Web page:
I do realise that there are many events more tragic than the death of a cat, even a beautiful long-haired tabby. But still, I feel a sadness, and it'd be dishonest to deny it. In an era of obsessive positive thinking, it's worth remembering that, sometimes, things go wrong, and there's nothing we can do about it. Sometimes, in small things as much as great, life's a bitch.

Tuesday, 17 August 2010

Little Shop of Horrors - a tale of two endings.

Courtesy of YouTube, I recently watched the original ending to the 1986 film Little Shop of Horrors. This follows the stage musical in killing off all the main characters, and showing a world taken over by mean, green, people eating plants. This ending played badly with test audiences, and got replaced with Rick Moranis, as our hero, discovering a way of defeating the plants, thus becoming an unlikely cinematic cousin of Howard Keel in The Day of the Triffids.

It's always tempting to get on a high horse when Hollywood changes an ending, and plenty of the YouTube posters do just that. Personally, I think the producers were completely right to alter the stage conclusion for a film, in a way that says something quite interesting about the two media.

A little bit of history here - Little Shop of Horrors was originally a 1960 horror/comedy, shot in two days by legendary schlockmeister and cheapskate Roger Corman to take advantage of some sets he had left over from another film. Scripted by Charles B. Griffith (who had used more or less the same plot for A Bucket of Blood the previous year), it's a Faust-variant, about a downtrodden florist's assistant, Seymour Krelbourn, who discovers fame and fortune thanks to an unusual plant in his basement, which after a time, starts to demand human blood.

Seymour becomes one of the cinema's few sympathetic mass murderers. Like David Warner in From Beyond the Grave or Claire Higgins in Hellraiser, he kills to keep another character alive - on one level, he's a symbol of everyone who's ever done a job they hate for the sake of a mortgage, a child, a spouse, or - given the film's Jewish milieu - a nagging momma.

When Howard Ashman and Alan Menken adapted the film as a stage musical in 1980 they played down the Jewishness, but raised the racial stakes in other areas, adding a girl group-style chorus (called Crystal, Chiffon and Ronette) and giving the plant musical and speech patterns ('No shit, Sherlock!') that make it clear that, in this case, green is the new black.

Located in a 1960 that had become a period setting, the musical shows an Eisenhower-era America that's just about to be blown apart, not just by carnivorous plants, but also by MLK, Malcolm X and Motown. The film version makes the connection explicit by having the plant voiced by Levi Stubbs, of the Four Tops.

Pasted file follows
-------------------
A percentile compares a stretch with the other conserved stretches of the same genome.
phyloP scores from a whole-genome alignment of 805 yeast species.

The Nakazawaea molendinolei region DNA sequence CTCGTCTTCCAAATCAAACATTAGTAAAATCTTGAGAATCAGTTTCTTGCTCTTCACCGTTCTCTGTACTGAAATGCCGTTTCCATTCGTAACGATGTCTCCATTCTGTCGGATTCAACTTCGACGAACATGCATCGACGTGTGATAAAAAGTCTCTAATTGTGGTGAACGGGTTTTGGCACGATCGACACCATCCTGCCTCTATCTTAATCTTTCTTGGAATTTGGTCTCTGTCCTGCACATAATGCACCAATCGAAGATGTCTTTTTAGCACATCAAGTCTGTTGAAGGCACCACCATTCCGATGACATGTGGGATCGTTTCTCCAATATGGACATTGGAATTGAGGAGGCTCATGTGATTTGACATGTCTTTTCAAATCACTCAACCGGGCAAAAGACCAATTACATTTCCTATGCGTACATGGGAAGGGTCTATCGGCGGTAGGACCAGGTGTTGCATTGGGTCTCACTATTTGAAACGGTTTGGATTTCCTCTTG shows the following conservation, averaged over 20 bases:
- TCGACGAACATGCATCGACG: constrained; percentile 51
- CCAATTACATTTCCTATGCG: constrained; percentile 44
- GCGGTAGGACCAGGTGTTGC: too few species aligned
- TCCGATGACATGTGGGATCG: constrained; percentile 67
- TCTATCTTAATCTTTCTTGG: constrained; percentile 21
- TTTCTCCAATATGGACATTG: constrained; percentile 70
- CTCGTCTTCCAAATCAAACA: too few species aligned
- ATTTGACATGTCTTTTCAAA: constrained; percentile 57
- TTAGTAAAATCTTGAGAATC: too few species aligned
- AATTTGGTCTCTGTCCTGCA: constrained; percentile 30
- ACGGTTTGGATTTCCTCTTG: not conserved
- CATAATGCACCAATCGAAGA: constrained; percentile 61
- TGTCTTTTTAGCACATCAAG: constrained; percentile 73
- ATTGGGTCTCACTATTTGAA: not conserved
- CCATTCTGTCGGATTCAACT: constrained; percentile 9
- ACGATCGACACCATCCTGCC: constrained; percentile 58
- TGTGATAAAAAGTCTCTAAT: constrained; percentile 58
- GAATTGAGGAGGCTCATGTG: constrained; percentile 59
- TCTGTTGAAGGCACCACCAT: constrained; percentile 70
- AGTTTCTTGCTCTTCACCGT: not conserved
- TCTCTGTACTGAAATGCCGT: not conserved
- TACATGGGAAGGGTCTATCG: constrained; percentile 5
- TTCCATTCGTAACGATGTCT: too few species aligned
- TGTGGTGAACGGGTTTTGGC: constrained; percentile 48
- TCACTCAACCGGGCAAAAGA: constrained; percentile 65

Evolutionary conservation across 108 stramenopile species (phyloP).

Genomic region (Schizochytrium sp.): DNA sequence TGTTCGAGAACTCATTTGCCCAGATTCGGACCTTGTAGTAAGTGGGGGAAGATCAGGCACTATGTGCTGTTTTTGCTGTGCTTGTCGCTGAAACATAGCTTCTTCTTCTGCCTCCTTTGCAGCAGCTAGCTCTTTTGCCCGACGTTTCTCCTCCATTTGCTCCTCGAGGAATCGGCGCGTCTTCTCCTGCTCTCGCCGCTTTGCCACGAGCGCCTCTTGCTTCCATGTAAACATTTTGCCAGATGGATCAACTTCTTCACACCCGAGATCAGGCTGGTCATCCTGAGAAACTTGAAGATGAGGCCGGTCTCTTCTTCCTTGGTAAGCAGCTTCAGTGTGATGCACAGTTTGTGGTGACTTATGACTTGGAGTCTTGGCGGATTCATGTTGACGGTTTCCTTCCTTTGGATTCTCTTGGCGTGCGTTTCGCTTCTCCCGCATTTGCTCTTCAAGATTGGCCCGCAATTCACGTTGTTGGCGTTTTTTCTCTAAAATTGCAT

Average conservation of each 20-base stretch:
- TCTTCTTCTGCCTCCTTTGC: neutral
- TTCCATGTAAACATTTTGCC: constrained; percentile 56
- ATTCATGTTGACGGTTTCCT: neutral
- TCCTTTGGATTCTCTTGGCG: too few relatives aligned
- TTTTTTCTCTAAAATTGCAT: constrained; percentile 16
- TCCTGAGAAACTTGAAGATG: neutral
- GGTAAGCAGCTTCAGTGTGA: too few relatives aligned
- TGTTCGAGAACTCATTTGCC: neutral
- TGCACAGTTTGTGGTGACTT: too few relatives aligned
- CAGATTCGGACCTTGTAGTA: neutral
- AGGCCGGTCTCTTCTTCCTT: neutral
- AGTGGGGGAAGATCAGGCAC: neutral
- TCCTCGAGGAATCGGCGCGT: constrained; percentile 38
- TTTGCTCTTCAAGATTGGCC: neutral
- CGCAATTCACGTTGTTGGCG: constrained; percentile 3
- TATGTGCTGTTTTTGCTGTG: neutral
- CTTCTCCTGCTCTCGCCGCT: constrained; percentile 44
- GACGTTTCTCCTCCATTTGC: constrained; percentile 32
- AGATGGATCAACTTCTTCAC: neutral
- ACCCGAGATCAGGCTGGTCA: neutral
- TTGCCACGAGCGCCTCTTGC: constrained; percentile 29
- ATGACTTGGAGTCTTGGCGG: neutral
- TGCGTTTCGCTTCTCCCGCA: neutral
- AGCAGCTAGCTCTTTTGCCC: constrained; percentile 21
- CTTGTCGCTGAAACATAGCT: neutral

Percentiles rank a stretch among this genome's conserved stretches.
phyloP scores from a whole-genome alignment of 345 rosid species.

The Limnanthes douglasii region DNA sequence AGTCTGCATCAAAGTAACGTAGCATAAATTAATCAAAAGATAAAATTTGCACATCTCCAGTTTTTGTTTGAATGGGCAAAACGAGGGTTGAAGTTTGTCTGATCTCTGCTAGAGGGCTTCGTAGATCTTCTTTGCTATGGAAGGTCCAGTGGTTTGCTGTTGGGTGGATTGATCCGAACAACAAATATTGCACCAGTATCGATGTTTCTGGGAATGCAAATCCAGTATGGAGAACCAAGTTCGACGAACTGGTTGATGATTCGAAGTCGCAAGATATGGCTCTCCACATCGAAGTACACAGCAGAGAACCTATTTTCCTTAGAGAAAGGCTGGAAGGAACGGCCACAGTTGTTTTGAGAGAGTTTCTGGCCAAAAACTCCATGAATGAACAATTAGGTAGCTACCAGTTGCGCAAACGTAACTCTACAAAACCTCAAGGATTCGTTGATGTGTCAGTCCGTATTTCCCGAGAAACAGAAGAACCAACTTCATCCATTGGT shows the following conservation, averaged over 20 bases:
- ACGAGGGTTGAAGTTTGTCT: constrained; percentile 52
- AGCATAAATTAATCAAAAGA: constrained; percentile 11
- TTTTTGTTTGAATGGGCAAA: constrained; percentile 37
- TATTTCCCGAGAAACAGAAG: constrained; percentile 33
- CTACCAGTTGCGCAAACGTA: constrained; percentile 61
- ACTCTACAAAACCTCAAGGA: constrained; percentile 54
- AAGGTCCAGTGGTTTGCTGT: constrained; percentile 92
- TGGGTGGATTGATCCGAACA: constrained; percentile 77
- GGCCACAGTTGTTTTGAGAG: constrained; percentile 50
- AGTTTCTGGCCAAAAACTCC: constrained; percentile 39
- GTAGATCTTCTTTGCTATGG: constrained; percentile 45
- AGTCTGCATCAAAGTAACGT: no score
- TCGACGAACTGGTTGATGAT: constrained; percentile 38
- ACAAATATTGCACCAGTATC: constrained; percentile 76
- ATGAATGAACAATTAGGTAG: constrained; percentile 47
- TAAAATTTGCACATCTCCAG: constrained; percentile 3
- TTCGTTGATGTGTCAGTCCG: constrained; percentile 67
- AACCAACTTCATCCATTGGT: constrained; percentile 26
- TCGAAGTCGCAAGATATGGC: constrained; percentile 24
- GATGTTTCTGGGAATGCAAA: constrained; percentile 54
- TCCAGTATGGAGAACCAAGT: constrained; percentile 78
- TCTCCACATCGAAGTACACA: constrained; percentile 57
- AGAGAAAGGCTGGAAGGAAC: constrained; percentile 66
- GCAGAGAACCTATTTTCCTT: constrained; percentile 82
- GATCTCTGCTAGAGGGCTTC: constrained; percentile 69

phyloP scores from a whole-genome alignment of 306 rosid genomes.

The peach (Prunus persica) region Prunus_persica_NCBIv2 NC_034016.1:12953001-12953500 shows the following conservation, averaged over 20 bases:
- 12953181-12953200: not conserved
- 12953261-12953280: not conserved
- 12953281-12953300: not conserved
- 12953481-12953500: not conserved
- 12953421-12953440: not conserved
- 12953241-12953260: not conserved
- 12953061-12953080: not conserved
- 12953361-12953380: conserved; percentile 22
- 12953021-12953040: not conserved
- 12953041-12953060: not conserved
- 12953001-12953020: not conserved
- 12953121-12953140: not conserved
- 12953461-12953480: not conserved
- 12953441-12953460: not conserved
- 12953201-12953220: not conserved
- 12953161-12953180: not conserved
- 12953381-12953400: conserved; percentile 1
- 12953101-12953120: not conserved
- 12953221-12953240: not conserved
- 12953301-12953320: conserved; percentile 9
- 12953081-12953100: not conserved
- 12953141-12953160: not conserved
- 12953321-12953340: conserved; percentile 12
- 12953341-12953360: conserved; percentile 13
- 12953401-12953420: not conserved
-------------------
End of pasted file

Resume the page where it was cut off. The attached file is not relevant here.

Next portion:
On stage, the plant is unquestionably the star, whether played by a multiple-operator puppet or - as in a superb production I saw in Edinburgh in the late '90s - by the whole cast as a green-clad chorus, gradually adding members as new victims get eaten. When Seymour sacrifices Audrey (the heroine) to the plant, it's an epiphany, accompanied by apocalyptic Phil Collins-ish drums.

Frank Oz, director of the 1986 version, argued that the stage ending works because the audience knows that Audrey and Seymour are going to be back for the curtain call, which isn't the case on film. I think there's a more profound difference, to do with the way that we participate in the two media. As a theatre audience, we take on a collective identity, sharing time and space with the performers; in the cinema, we remain a group of individuals alone in the dark. (There are exceptions - when I saw The Cook, The Thief, His Wife and Her Lover, the audience emerged from the cinema like a group of people who'd been through a war together.)

In the cinema, we tend to favour the individual, even if he's a murderer, over the group; in the theatre, it's the other way round. In the film version, we want to see Seymour and Audrey survive and get together; on stage, it's the plants that we're (ahem) rooting for.

Tuesday, 3 August 2010

The Measurement Shop, at Elephant and Castle Shopping Centre

The credit crunch, whatever else it ends up doing to the the arts, has been great for pop-up theatre - all those boarded-up shops provide ready-made performance spaces, with a set of associations that are, if not exactly better than those of a purpose-built theatre, certainly different.

So far this year, I've seen a tribute to Hoagy's Nest an imaginary '70s children's TV show, in Brixton Market, and debbie tucker green's Random in the Royal Court's Theatre Local at the Elephant and Castle Shopping Centre. Currently running next door to the Court's temporary space (if you're reading this before 6pm on Thursday 5th August) is The Measurement Shop, an installation/performance by the Tangled Feet Theatre Company.

The project explores different aspects of the idea of measurement - in the shopfront, you deal with the more literal side, getting measured and weighed, totting up the hours of sleep you had, the time you spent on a mobile phone and the number of times you've been in love. We were asked to think of two things we measure every day - I came up with money on my Oyster card and coffee into a mug.